See also:Equity; Family Theory; Filial Responsibility; Intergenerational Relations; Relationship Initiation; Relationship Theories—Self-Other Relationship; Spouse Abuse: Theoretical Explanations; Therapy: Couple Relationships; Trust


Bibliography

Berardo, F. M.; Shehan, C. L.; and Leslie, G. R. (1987). "A Residue of Tradition: Jobs, Careers, and Spouses' Time in Housework." Journal of Marriage and the Family 49:381–390.

Blau, P. M. (1964). Exchange and Power in Social Life. New York: John Wiley & Sons.

Cook, D., and Emerson, R. (1978). "Power and Equity and Commitment in Exchange Networks." American Sociological Review 43:721–739.

Emerson, R. (1976). "Social Exchange Theory." In Annual Review of Sociology, ed. A. Inkeles, J. Colemen, and N. Smelser. Palo Alto, CA: Annual Reviews.

Foa, E. B., and Foa, U. G. (1980). "Resource Theory: Inter-personal Behavior as Social Exchange." In Social Exchange: Advances in Theory and Research, ed. K. J. Gergen, M. S. Greenberg, and R. H. Willis. New York: Plenum Press.

Gelles, R. J. (1976). "Abused Wives: Why Do They Stay?" Journal of Marriage and the Family 38:659–668.


Homans, G. (1961). Social Behavior: Its Elementary Forms. New York: Harcourt, Brace & World.

Huston, T. L. (1983). "Power." In Close Relations, ed. H. H. Kelley, E. Berscheid, A. Christensen, J. H. Harvey, T. Huston, G. Levinger, E. McClintock, I. A. Peplau, and D. R. Peterson. New York: Freeman.

Leik, R., and Leik, S. (1977). "Transition to Interpersonal Commitment." In Behavioral Theory in Sociology, ed. R. Hamblin and J. Kunkel. New Brunswick, NJ: Transaction.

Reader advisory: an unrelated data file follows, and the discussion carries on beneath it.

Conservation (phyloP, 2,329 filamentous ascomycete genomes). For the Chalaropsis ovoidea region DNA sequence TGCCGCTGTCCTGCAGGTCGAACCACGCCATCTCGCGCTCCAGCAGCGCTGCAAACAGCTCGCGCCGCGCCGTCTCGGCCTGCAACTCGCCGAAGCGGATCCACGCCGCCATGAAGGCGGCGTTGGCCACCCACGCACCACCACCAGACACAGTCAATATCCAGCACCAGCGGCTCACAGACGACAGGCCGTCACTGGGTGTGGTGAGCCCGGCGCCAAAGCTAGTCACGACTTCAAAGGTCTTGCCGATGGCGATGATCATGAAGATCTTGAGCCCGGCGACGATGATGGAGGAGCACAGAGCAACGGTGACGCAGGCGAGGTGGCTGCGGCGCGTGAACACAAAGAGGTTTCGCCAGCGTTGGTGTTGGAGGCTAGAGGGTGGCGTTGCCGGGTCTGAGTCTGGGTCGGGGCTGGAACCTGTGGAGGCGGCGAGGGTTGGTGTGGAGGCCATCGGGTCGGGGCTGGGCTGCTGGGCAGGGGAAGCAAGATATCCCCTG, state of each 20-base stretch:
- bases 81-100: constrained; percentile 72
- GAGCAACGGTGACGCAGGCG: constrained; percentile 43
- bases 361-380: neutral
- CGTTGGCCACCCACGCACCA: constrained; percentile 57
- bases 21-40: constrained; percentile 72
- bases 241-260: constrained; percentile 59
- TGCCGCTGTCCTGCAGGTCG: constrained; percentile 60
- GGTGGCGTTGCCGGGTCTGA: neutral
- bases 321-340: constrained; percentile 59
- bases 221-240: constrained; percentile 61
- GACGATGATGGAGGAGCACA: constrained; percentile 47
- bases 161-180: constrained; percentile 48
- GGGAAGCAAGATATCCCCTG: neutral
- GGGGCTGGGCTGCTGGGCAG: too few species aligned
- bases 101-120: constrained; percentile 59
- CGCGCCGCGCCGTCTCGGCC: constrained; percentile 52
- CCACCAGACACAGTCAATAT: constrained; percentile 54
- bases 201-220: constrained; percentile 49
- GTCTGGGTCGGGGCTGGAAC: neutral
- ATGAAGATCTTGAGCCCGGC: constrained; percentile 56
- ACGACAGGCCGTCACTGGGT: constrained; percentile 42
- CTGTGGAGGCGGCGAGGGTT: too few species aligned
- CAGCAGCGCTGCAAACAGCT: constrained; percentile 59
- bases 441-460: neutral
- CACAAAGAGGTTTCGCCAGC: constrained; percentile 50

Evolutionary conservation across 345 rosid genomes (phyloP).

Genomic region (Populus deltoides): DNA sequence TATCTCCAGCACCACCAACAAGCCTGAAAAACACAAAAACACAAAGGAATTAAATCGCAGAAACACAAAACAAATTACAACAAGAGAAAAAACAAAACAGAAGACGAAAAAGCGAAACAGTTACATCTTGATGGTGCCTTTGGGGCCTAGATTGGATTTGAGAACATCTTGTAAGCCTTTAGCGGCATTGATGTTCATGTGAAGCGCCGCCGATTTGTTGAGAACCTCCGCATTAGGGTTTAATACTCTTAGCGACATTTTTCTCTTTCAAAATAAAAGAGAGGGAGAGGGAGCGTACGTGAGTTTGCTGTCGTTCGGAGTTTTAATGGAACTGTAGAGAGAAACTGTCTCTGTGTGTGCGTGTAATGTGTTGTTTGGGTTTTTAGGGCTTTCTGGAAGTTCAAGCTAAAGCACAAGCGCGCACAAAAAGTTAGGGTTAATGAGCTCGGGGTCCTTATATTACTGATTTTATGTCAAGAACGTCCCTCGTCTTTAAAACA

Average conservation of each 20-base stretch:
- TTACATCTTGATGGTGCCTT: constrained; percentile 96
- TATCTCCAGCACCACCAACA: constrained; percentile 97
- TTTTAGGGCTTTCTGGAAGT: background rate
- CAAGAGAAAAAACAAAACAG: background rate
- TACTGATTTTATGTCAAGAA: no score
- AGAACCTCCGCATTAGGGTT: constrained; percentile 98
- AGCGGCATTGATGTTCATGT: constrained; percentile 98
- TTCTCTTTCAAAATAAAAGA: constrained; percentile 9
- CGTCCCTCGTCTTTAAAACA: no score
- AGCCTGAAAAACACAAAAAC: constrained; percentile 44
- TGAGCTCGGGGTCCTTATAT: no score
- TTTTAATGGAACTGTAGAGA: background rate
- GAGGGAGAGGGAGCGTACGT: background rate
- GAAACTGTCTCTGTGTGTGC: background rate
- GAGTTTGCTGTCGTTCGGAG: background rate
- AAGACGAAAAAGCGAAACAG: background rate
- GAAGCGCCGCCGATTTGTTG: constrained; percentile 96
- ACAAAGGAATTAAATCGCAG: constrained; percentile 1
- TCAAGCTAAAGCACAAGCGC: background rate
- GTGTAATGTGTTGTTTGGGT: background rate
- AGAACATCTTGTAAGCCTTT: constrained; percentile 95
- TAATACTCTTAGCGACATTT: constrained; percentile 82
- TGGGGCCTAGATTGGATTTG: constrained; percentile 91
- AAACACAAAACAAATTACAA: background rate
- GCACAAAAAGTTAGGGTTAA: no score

Levinger, G. (1982). "A Social Exchange View on the Dissolution of Pair Relationships." In Family Relations: Rewards and Costs, ed. F. I. Nye. Beverly Hills, CA: Sage.


McDonald, G. G. (1981). "Structural Exchange and Marital Interaction." Journal of Marriage and the Family 43:825–839.

Nye, F. I. (1979). "Choice, Exchange, and the Family." In Contemporary Theories About the Family, ed. W. Burr, R. Hill, F. I. Nye, and I. Reiss. New York: The Free Press.

Sabatelli, R. M. (1984). "The Marital Comparison Level Index: A Measure for Assessing Outcomes Relative to Expectations." Journal of Marriage and the Family 46:651–662.

Sabatelli, R. M. (1999). "Marital Commitment and Family Life Transitions: A Social Exchange Perspective on the Construction and Deconstruction of Intimate Relationships." In Handbook of Interpersonal Commitment and Relationship Stability, ed. W. H. Jones and J. M. Adams. New York: Plenum Press.